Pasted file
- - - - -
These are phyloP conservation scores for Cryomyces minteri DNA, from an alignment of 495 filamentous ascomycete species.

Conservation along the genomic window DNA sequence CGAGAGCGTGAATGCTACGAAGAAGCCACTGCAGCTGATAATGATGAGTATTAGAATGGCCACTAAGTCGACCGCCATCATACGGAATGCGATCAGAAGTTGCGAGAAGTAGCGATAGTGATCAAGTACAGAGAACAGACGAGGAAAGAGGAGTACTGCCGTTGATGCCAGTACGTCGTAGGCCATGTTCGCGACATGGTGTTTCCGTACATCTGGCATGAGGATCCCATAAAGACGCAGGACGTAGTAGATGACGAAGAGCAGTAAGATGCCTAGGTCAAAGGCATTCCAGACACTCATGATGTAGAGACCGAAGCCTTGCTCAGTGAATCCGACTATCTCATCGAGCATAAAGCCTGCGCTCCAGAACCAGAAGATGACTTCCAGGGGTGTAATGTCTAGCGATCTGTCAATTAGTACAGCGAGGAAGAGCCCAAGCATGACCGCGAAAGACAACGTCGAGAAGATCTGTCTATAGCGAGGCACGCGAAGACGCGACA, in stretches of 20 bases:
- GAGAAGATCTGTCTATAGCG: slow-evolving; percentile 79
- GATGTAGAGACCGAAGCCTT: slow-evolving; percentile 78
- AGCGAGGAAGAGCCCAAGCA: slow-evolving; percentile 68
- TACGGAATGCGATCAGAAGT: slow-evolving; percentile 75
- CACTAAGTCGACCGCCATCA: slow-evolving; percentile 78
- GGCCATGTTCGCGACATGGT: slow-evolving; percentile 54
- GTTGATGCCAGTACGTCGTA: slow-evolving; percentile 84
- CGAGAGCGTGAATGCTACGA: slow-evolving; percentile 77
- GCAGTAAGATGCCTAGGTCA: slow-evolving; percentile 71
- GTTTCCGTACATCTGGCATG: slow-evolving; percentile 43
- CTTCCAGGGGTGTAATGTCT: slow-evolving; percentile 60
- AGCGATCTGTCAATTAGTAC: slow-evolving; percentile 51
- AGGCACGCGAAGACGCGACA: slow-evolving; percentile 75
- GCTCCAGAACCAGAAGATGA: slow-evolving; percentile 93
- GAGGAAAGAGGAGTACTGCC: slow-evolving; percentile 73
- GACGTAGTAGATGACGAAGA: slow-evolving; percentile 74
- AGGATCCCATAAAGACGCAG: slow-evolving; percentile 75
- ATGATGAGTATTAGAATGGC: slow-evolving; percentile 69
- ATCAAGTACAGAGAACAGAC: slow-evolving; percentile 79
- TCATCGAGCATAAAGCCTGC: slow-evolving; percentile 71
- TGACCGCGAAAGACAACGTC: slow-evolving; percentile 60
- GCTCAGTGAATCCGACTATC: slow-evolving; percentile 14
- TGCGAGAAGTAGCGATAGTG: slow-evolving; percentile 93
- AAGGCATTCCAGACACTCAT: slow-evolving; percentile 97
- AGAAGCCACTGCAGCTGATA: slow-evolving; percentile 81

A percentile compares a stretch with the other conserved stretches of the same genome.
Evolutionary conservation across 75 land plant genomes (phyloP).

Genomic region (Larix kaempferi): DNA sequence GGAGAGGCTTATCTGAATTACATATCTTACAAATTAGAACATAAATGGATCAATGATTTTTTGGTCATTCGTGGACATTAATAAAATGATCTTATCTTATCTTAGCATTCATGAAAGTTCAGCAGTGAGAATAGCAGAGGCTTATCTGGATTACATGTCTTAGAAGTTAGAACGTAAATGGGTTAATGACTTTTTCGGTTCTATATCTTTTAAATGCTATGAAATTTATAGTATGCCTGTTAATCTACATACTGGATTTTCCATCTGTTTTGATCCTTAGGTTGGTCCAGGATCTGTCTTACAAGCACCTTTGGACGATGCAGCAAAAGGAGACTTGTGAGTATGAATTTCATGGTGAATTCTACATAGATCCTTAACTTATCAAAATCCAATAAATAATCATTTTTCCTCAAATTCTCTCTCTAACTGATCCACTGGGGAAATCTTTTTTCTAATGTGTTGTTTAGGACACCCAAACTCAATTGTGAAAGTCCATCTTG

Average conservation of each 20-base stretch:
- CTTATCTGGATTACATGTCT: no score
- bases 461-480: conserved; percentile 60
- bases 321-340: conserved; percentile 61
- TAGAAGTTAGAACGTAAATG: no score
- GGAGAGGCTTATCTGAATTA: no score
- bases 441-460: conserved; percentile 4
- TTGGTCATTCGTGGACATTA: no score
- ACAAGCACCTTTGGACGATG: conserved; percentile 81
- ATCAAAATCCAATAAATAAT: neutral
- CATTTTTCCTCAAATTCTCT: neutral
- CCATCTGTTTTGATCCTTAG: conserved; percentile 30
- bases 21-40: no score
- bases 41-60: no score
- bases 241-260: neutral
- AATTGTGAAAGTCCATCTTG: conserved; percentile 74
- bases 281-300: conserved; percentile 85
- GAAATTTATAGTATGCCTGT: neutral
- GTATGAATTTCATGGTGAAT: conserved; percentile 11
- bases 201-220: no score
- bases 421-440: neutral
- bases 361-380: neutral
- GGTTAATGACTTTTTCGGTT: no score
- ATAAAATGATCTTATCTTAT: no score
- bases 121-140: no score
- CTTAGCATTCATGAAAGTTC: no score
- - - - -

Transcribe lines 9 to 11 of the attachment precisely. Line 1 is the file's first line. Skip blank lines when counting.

- GTTGATGCCAGTACGTCGTA: slow-evolving; percentile 84
- CGAGAGCGTGAATGCTACGA: slow-evolving; percentile 77
- GCAGTAAGATGCCTAGGTCA: slow-evolving; percentile 71